• Acute oral exposure has been reported to cause thickened forestomach mucosa, forestomach inflammation and lesions, and abdominal adhesions in rodents. (2)
  • Ethyl acrylate is a potent skin irritant in rabbits. (2)
  • Acute animal tests in rats, mice, and rabbits have demonstrated ethyl acrylate to have moderate acute toxicity from inhalation and ingestion and high acute toxicity from dermal exposure. (3)
Chronic Effects (Noncancer):
  • No information is available on the chronic health effects of ethyl acrylate in humans.
  • Nonneoplastic lesions and inflammation of the nasal mucosa and depressed body weight gain have been observed in rats and mice chronically exposed by inhalation. (2)
  • In one study, the swelling of renal tubules and the liver, minor lesions on the liver and lung, and increased kidney weight were reported in rats chronically exposed by inhalation. (2)
  • In rodents chronically exposed via gavage, an increased incidence of forestomach lesions and inflammation and ulcerations have been observed.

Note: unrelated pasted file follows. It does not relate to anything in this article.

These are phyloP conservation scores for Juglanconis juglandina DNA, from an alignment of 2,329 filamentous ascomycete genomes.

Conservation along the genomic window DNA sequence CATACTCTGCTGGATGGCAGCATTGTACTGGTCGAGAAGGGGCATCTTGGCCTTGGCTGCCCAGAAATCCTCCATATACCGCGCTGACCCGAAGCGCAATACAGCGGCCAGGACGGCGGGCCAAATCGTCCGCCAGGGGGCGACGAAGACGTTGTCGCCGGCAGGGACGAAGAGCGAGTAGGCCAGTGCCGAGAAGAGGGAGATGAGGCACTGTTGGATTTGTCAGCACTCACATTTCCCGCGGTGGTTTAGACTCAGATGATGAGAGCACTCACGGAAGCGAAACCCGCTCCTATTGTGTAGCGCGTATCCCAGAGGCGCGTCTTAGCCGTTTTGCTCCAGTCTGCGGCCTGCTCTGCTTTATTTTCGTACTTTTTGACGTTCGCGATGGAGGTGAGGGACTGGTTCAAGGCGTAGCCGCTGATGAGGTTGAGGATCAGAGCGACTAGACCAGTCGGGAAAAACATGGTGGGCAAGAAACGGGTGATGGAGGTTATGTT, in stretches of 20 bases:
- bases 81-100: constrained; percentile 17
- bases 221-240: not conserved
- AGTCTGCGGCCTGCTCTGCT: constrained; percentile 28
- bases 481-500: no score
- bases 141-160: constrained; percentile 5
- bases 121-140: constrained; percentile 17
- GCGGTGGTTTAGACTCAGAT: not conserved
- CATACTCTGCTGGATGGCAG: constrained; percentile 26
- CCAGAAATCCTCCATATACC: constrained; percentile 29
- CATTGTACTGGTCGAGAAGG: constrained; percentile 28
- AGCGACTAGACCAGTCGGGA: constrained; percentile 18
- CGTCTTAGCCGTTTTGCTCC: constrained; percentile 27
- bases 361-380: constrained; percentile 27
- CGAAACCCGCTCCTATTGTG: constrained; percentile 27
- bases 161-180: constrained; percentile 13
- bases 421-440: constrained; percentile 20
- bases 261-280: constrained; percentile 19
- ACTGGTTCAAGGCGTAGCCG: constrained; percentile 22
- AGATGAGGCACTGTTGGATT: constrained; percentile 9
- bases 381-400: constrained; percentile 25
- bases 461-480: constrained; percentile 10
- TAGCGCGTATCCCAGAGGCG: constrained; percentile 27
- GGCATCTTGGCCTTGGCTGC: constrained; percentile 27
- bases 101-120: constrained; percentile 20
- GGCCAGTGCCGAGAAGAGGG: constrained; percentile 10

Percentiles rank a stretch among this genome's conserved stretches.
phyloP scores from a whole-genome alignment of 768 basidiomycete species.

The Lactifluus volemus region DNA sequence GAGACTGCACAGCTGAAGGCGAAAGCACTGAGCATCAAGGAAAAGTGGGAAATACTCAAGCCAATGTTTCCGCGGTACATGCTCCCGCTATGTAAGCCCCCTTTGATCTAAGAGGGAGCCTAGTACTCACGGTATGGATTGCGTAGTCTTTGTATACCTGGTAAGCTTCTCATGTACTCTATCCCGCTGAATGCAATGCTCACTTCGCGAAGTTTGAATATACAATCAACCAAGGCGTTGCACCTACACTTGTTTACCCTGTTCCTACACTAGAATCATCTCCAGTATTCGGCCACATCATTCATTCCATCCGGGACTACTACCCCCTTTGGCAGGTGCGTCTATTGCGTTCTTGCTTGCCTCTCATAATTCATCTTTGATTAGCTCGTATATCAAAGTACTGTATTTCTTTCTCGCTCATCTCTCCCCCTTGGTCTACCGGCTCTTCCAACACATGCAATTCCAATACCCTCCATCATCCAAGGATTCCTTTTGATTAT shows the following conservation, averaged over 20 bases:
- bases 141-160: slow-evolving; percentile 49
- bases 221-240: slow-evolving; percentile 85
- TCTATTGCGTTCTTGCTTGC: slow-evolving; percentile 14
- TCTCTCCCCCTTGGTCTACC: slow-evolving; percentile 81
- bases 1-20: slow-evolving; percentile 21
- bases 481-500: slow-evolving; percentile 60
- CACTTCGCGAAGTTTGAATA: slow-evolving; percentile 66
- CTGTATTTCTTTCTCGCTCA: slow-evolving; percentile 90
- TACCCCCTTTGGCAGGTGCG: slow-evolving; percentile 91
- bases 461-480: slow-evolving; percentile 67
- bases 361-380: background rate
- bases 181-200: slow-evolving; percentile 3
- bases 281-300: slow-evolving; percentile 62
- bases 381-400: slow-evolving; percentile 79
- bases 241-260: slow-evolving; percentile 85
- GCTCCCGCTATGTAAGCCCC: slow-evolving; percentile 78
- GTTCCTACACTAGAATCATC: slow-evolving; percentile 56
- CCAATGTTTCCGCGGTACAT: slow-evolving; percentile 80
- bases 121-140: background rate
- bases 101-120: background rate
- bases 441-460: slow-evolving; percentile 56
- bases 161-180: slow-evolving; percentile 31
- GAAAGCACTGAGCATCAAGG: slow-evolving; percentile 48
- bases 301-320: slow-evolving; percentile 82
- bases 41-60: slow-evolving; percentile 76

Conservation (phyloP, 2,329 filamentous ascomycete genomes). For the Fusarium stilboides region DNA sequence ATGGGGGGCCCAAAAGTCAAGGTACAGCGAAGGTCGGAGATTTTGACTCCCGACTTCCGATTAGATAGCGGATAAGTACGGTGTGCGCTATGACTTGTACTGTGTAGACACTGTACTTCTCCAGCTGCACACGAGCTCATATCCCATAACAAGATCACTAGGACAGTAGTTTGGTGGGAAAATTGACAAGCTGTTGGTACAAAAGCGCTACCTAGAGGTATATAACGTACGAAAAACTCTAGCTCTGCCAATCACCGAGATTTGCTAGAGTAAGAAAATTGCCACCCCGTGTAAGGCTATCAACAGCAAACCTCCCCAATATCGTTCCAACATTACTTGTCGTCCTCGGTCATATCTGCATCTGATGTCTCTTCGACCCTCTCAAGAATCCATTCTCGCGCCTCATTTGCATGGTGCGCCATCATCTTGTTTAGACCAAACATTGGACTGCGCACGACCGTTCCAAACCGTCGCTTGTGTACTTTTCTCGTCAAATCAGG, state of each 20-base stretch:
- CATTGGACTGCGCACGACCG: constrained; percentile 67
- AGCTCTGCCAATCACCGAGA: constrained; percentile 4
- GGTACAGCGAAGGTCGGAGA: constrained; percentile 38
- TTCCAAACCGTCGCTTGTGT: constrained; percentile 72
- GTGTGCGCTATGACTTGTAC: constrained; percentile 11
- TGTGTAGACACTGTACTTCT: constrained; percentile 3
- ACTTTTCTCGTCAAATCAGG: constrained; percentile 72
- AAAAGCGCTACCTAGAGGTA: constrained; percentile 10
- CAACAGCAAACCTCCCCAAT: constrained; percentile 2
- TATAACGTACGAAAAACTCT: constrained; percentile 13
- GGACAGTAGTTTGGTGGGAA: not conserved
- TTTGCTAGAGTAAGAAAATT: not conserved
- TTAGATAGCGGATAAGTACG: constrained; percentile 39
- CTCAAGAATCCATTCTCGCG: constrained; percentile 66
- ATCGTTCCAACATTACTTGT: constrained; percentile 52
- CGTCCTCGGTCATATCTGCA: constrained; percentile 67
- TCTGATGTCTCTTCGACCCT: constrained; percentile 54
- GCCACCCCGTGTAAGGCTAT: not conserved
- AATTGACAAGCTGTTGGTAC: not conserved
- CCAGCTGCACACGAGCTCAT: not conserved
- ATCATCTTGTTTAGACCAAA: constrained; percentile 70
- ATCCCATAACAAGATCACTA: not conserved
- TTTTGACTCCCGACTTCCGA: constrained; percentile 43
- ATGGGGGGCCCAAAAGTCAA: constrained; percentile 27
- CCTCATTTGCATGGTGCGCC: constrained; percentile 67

• Depressed body weight gain has been reported in rats and dogs chronically exposed in their drinking water. (2)
  • EPA has not established a Reference Concentration (RfC) or a Reference Dose (RfD) for ethyl acrylate.
Reproductive/Developmental Effects:
  • No information is available on the reproductive or developmental effects of ethyl acrylate in humans.
  • Decreased body weight, but no major malformations, were observed in the offspring of rats exposed to ethyl acrylate by inhalation. (2)
  • The number of resorptions and incidence of delayed ossification were increased in orally exposed rats. (4)
Cancer Risk:
  • A causal relationship for an increased incidence of colorectal cancer among workers occupationally exposed to ethyl acrylate/methyl methacrylate has been suggested, but there is conflicting evidence regarding this relationship.  Other epidemiological studies show no evidence of carcinogenicity. (2)
  • A 1986 NTP study (8) reported increased incidences of squamous cell papillomas and carcinomas of the forestomach in rats and mice exposed via gavage. However, in 2000 the NTP determined that these tumors were seen only when the chemical was administered at high concentrations, resulting in persistent and severe gastric tissue injury. Because significant chronic human oral exposure to high concentrations of ethyl acrylate is unlikely, the NTP delisted ethyl acrylate from its Report on Carcinogens.
  • No dose-related statistically significant increases in tumor incidence have been observed in other studies of rodents exposed to ethyl acrylate in drinking water, by inhalation, and dermally. (2,4)